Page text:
Photo by AlisaRyan via Flickr CC.
Photo by AlisaRyan via Flickr CC.

Everybody loves to talk about stress—including work/family aka work/life balance stress. But it is a tricky topic that can bring casual listeners to the conclusion that something like stress—that is experienced as personally as enhanced heart rates or elevated cortisol levels—must require personal solutions. Sociology points in another direction.

To wit, recently the Council on Contemporary Families shared a briefing report from Penn State sociologist Sarah Damaske about research she and colleagues conducted that showed that working people have higher cortisol levels at home than at work. Though stress is experienced in the body, it is ultimately about context, about policy, not about individual character or family-values sentimentality.

Damaske explained her results,

When my fellow Penn State researchers, Joshua Smyth, Matthew Zawadzki, and I measured people’s cortisol levels, a major biological marker of stress, we found that people have significantly lower levels of stress at work than at home. These low levels of cortisol may help explain a long-standing finding that has always been hard to reconcile with the idea that work is a major source of stress: People who work have better mental and physical health than their non-working peers, according to research published in the Journal of Health and Social Behavior, Social Science Research, the American Sociological Review, and the Handbook of the Sociology of Mental Health.

Damaske’s work, and our CCF brief, has already covered amply by national media (like this video), and here, and here, and here.

Damaske made a smart recommendation in her brief in favor of flexible workplaces as a way to diminish stress. But why is this about the work place when the stress is higher at home? It could be that at work what counts as success or even the beginning or end of a project may be clearer. At the same time, the expectations at work is that you give your “all” to work, spend many hours there, and be at the ready in a crisis. I discussed this with Lois Collins at Deseret News: With a flexible workplace, people are no longer put in the position to “fail” at home in order to succeed at work. To read more about ROWE (results oriented work environment–a program Damaske discussed in her report), read this profile of a Gender & Society study on a flexible workplace program that illustrates how it works and see a new American Sociological Review study by Erin Kelly and colleagues on it as well.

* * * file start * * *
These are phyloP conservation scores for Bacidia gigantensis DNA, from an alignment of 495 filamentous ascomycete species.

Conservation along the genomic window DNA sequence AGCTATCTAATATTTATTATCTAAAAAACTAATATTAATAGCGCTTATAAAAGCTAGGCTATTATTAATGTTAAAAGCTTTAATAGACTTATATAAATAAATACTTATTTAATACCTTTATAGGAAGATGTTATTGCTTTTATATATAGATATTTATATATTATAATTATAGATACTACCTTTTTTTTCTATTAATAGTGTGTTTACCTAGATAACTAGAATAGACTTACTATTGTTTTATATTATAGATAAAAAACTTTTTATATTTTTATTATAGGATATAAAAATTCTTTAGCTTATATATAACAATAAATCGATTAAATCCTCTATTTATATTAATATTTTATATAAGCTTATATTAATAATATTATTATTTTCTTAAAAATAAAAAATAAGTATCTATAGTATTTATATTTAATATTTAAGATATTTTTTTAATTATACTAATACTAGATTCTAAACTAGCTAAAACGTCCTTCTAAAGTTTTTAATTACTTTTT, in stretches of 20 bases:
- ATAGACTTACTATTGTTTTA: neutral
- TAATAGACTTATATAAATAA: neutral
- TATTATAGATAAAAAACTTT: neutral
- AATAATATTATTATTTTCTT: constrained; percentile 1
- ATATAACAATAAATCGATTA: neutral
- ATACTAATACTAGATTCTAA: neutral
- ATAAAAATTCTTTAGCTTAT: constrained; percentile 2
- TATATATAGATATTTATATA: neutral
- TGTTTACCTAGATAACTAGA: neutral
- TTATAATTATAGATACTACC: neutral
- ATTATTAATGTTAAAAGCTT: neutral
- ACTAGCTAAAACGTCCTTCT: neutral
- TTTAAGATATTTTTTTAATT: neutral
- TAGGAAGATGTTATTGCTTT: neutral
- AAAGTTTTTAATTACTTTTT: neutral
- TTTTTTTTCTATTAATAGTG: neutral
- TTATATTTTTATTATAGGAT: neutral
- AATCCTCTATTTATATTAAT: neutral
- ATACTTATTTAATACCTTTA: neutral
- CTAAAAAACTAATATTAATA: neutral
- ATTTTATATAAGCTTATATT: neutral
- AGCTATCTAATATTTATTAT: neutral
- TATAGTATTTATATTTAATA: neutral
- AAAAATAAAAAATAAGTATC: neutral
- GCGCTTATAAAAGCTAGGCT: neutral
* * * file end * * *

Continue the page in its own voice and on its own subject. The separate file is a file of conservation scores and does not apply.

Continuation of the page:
Damaske’s research is important because it refocuses us from the fantasy that just won’t die that market work and domestic work are done by different individuals who occupy different roles. That has hardly ever been the case, but when people are surprised by Damaske’s study results it is often because of the backdrop of believing that “home is a haven” is true. Home and work are key venues where we seek to stabilize our existence and when lucky make the world a little better.

When patterns like seeing that people have higher stress at home than at work are identified, it suggests that policies as well as attitudes can make our lives easier or harder. Along with flexible workplaces and “good jobs” with good worker protection, I also encourage looking out for hidden forms of nostalgia for home. Without cultural standards that idealize “home” and leave you feeling terrible when you just can’t measure up in all the domains where you work, stress can look like it is about you. But stress, Damaske’s paper shows us, is not about you.